CATSKILL — Village elections in Greene County were postponed in March due to concerns over the coronavirus pandemic.
Officials hoped voting could be held June 23, the day of the primary elections, but another postponement meant villages had to wait three more months.
Village election day is scheduled for Sept. 15 with a hybrid of in-person voting and absentee ballots.
There is one contested race in the village of Catskill with incumbent Democrat Joseph D. Kozloski challenged by Republican newcomer Samuel D. Aldi.
Aldi, 68, is the receiver of taxes for the town of Catskill. He is a retired licensed registered nurse and a retired licensed perfusionist — a health care professional who operates the heart–lung machine during cardiac surgery and other procedures that require cardiopulmonary bypass.
He is running on the Republican and Village Visions party lines on the Sept. 15 ballot. He has lived in Greene County since 1994. Prior to that he called Schenectady, Scotia and New York City home.
Aldi listed issues that he wants to address if elected.
“One is the infrastructure improvements to build the future of our village while we still try to maintain and preserve the historical integrity of our village,” he said.
Senior and low-income housing are high on his priority list.
“We have a five-year waiting list for senior housing,” Aldi said. “We also have over 50 people waiting for low-income housing at the Catskill Housing Authority. We need more living spaces throughout the village.”
Aldi also wants more education as a way of fighting the opioid crisis and an increase in the number and sustainability of the village’s youth programs.
Kozloski, 68, is retired from the state Bridge Authority. He is a Democrat with endorsement by the Greene County Independence Party. He was a village trustee from 2005-14 and a Greene County legislator from 2013-15. He returned to the village board in 2017.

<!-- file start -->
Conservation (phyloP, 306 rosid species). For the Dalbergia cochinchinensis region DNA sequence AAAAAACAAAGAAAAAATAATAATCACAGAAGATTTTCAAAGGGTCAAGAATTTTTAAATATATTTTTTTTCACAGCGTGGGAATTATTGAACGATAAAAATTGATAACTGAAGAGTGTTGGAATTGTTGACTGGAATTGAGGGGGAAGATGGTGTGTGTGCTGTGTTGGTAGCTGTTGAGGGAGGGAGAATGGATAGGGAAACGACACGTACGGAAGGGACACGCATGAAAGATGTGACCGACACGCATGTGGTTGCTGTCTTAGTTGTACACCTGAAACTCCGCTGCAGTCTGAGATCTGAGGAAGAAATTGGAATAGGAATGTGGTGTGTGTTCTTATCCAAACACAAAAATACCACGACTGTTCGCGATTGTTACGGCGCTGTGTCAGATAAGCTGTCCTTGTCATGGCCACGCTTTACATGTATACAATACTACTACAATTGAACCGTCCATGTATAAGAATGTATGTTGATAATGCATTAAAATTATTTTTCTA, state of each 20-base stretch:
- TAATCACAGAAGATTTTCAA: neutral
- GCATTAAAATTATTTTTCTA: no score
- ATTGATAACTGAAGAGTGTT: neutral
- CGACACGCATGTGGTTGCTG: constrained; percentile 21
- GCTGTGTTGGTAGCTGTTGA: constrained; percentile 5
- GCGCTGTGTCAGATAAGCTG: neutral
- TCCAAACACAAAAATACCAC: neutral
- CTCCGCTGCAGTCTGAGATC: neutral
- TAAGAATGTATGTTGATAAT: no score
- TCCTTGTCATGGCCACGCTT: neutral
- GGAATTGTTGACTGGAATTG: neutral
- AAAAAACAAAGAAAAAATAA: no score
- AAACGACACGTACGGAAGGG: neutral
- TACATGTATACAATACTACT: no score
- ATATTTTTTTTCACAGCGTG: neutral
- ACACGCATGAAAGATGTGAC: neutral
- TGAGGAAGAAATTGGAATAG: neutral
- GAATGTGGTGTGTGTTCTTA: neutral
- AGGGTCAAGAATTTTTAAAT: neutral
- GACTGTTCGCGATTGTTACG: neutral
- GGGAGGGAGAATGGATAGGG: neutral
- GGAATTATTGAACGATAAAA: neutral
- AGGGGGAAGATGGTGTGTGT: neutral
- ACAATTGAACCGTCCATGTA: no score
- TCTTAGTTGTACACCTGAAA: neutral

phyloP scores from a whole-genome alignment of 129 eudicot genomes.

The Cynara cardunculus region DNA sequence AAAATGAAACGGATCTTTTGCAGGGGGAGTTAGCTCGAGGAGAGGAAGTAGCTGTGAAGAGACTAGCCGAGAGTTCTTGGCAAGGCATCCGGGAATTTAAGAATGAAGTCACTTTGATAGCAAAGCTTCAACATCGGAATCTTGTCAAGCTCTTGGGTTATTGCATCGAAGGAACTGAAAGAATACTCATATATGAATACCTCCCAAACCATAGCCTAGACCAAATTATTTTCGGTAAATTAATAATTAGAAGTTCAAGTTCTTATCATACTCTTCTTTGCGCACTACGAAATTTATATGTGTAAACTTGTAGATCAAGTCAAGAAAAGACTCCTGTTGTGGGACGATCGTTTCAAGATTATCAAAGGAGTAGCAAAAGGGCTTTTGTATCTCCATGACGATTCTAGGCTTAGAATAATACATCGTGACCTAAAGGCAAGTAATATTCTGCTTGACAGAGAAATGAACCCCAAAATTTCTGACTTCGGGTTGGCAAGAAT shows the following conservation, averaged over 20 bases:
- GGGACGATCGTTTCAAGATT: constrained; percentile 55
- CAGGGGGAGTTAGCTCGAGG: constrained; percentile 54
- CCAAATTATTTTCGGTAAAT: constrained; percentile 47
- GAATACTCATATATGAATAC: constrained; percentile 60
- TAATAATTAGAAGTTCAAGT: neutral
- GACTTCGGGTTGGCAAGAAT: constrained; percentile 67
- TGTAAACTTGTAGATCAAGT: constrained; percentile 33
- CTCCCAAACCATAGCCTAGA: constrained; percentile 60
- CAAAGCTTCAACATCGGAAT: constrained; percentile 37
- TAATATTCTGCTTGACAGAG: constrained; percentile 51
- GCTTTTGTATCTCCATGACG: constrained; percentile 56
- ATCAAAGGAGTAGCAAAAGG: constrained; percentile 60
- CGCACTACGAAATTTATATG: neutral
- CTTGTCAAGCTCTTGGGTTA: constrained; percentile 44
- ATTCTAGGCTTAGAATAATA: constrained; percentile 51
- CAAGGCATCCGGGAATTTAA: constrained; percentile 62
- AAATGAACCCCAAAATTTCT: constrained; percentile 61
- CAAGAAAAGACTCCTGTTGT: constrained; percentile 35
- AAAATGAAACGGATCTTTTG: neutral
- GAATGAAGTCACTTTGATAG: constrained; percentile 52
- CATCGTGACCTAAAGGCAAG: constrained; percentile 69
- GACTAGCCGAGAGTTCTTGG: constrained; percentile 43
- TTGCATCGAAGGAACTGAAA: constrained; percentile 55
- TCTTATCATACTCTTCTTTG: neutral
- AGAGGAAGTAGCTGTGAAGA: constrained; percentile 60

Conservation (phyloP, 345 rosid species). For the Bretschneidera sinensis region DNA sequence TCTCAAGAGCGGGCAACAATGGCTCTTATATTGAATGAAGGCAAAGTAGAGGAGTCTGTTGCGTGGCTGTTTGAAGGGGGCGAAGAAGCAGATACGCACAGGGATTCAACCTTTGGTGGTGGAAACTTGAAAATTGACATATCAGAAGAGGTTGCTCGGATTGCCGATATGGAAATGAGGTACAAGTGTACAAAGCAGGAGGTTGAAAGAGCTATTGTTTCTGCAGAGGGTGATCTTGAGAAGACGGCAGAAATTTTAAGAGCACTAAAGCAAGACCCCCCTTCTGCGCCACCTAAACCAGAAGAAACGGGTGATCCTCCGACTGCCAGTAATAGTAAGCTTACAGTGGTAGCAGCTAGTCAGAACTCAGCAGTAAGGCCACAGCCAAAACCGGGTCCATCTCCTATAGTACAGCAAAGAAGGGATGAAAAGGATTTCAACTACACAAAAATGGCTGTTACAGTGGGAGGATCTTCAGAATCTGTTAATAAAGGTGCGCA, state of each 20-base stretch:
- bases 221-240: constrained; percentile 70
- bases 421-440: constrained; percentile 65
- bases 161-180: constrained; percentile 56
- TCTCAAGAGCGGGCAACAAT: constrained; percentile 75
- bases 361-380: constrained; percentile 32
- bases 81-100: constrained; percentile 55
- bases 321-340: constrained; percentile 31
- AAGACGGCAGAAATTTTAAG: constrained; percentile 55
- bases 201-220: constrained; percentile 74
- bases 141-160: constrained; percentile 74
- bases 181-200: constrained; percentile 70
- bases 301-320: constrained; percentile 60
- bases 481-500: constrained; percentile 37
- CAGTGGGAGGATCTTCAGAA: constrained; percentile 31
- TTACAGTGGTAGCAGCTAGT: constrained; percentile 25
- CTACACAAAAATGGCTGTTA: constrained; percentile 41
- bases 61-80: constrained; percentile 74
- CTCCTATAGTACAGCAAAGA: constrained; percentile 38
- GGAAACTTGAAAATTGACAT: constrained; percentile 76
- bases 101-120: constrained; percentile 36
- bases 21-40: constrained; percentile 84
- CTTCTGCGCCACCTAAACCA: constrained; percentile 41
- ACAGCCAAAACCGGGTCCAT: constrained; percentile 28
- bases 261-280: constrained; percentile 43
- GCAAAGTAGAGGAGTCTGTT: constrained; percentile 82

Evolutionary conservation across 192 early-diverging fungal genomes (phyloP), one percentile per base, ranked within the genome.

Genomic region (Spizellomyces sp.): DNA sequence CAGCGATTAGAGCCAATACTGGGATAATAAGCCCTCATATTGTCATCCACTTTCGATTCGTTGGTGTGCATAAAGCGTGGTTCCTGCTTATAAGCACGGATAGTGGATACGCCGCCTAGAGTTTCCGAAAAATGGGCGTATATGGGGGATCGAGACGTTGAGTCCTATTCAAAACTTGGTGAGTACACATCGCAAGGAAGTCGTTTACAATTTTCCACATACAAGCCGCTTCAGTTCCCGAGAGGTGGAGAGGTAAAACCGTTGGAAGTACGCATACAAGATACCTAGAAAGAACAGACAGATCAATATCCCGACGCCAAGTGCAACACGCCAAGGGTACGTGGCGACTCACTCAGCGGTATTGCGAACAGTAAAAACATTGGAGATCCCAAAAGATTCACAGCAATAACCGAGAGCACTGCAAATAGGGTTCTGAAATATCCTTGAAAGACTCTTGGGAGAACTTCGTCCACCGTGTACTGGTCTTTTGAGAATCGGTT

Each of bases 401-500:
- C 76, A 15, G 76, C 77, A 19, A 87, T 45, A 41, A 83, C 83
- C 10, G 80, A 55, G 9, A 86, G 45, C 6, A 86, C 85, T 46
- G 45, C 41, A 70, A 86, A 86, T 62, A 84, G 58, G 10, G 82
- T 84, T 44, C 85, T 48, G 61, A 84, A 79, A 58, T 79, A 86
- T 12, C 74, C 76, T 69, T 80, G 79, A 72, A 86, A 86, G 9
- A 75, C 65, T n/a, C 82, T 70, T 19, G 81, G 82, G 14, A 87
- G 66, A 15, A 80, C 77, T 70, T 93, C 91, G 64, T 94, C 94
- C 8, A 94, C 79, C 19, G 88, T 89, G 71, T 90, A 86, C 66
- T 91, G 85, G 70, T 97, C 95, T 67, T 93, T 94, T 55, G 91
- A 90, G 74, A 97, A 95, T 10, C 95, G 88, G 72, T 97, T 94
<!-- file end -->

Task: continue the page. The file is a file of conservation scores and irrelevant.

He cited two key issues faced by the village: a housing shortage and the water supply.
“The first is to increase our tax base by bringing in more businesses and much-needed affordable housing,” Kozloski said. “In the village there are a few vacant parcels that could be used for multiple-unit housing.”
To address the housing issue, Kozloski said, trustees met recently with Realtors, Greene County Tourism and Development and other local officials to learn why the vacant lots were not being sold or developed.
“The second issue is the $2.9 million grant the village just received,” Kozloski said. “By being thoughtful in the allocation of funds, we may be able to get the 1.5 million gallon water storage tank that is needed. If our 16-inch water line that is about 9 miles long has to be repaired, we can draw from that water storage tank so residents and businesses may not be without water while the line is repaired.”
During Kozloski’s tenure in office, he is most proud of helping bring Catskill Commons, Urgent Care and Crossroads Brewing to the village.